Gary

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Specialised Subject. The Bleedin Obvious. John Cleese
 16 June 2013 06:10 PM
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Grumpy

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I have a situation where a two storey house is to be let. It has inter linked mains smoke alarms on the ground and first floor only. Do all the smoke alarms have to be fed from the same lighting circuit or can the additional one on the second floor be run off the second floor light circuit. The wording of the Building regs says "regularly used lighting circuit" singular. I can't see any particular issues with it and the inter linking would be RF. It would be buggeration indeed to get a supply from the ground floor lighting circuit to the second floor.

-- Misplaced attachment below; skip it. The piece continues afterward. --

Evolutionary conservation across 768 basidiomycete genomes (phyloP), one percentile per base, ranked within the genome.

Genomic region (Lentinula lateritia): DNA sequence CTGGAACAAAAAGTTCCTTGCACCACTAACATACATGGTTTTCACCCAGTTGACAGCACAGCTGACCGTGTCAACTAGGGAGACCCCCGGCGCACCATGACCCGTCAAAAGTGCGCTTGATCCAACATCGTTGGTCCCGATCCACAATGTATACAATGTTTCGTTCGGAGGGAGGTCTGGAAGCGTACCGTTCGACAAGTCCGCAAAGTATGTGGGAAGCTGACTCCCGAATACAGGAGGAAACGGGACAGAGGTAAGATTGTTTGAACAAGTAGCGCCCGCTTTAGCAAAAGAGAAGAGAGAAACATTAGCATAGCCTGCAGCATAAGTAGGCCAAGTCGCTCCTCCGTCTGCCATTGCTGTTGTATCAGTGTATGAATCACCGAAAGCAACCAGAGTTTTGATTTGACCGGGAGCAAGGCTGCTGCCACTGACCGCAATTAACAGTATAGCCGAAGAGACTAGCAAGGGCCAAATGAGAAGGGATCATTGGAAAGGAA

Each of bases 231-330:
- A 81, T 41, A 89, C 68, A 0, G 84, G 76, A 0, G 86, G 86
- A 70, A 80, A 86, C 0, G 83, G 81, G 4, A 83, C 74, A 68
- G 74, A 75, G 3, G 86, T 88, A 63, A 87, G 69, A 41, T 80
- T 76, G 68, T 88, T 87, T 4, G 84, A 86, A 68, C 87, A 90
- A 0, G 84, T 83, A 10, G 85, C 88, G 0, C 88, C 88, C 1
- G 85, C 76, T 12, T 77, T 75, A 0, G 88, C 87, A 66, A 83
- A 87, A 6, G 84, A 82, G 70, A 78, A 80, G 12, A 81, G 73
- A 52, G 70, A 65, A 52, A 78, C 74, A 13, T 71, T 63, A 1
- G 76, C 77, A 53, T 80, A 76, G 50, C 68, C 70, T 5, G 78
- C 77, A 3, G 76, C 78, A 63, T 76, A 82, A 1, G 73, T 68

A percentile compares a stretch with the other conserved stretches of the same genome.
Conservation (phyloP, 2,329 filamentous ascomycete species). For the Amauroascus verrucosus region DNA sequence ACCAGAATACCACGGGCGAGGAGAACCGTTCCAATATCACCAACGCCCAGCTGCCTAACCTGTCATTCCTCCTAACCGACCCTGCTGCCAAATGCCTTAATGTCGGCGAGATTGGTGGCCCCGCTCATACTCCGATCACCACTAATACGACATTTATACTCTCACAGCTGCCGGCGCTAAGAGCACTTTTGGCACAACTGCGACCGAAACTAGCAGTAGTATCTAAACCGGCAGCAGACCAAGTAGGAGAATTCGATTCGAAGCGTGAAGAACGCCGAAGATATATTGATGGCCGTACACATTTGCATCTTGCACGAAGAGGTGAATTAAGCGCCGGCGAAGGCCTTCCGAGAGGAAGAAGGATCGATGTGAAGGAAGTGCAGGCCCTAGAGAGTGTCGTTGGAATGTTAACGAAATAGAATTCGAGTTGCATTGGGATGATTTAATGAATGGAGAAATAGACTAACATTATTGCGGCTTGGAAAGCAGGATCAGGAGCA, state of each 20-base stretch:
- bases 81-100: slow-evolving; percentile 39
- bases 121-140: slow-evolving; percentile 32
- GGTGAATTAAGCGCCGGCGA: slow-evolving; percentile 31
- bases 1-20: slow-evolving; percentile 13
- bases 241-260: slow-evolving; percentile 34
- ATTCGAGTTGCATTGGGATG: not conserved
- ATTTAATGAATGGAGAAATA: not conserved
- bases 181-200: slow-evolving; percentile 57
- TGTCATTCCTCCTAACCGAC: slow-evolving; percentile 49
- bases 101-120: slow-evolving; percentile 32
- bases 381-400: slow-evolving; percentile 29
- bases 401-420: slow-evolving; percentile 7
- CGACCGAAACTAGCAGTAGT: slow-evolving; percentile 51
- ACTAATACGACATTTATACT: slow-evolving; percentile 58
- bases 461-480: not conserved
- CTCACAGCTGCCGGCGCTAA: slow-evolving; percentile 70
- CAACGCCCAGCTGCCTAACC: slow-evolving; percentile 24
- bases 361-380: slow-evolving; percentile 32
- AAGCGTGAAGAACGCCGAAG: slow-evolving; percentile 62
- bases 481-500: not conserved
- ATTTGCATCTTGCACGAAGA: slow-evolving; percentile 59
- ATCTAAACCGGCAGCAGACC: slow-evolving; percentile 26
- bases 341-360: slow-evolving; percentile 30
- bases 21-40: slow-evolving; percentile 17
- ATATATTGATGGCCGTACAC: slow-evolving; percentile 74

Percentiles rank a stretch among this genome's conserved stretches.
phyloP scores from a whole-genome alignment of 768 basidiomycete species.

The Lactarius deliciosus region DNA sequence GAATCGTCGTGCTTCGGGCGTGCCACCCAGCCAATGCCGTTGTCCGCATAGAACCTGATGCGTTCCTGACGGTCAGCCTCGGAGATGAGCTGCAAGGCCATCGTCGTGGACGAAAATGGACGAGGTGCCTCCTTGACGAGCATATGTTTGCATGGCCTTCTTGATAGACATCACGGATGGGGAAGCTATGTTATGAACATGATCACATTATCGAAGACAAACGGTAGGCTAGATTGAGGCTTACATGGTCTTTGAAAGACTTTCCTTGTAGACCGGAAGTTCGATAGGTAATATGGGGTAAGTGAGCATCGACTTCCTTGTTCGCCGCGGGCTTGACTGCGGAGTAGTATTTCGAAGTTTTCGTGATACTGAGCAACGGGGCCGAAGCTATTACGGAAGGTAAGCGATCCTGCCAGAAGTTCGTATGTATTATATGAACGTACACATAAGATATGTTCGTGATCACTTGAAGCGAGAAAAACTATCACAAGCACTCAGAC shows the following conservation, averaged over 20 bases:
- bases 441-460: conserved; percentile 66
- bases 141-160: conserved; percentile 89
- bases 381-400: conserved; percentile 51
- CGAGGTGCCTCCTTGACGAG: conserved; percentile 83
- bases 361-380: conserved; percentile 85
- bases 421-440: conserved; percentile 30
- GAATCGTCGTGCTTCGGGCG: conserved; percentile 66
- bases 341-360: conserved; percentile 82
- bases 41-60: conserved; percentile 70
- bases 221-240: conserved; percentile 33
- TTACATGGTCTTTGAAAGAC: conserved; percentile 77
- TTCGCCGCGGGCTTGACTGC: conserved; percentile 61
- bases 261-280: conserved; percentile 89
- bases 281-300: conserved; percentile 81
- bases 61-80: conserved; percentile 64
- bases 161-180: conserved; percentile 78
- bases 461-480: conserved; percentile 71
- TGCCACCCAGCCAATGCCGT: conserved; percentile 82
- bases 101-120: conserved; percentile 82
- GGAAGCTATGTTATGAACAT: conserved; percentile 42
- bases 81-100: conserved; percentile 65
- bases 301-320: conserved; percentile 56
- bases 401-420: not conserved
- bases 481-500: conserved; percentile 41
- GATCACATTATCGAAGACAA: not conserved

17 June 2013 07:38 AM
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SherlockOhms

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I was under the impression that when one unit alarms then after a short period of time it sets off the others via the interlink?

If your third floor unit is seperate then this wont be the case.

S.
 17 June 2013 09:28 AM
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dickllewellyn

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You can use a wireless interlink Sherlock. That way they can be fed from different local circuits but still work together. Very usefull solution for retrofitting.

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Richard (Dick)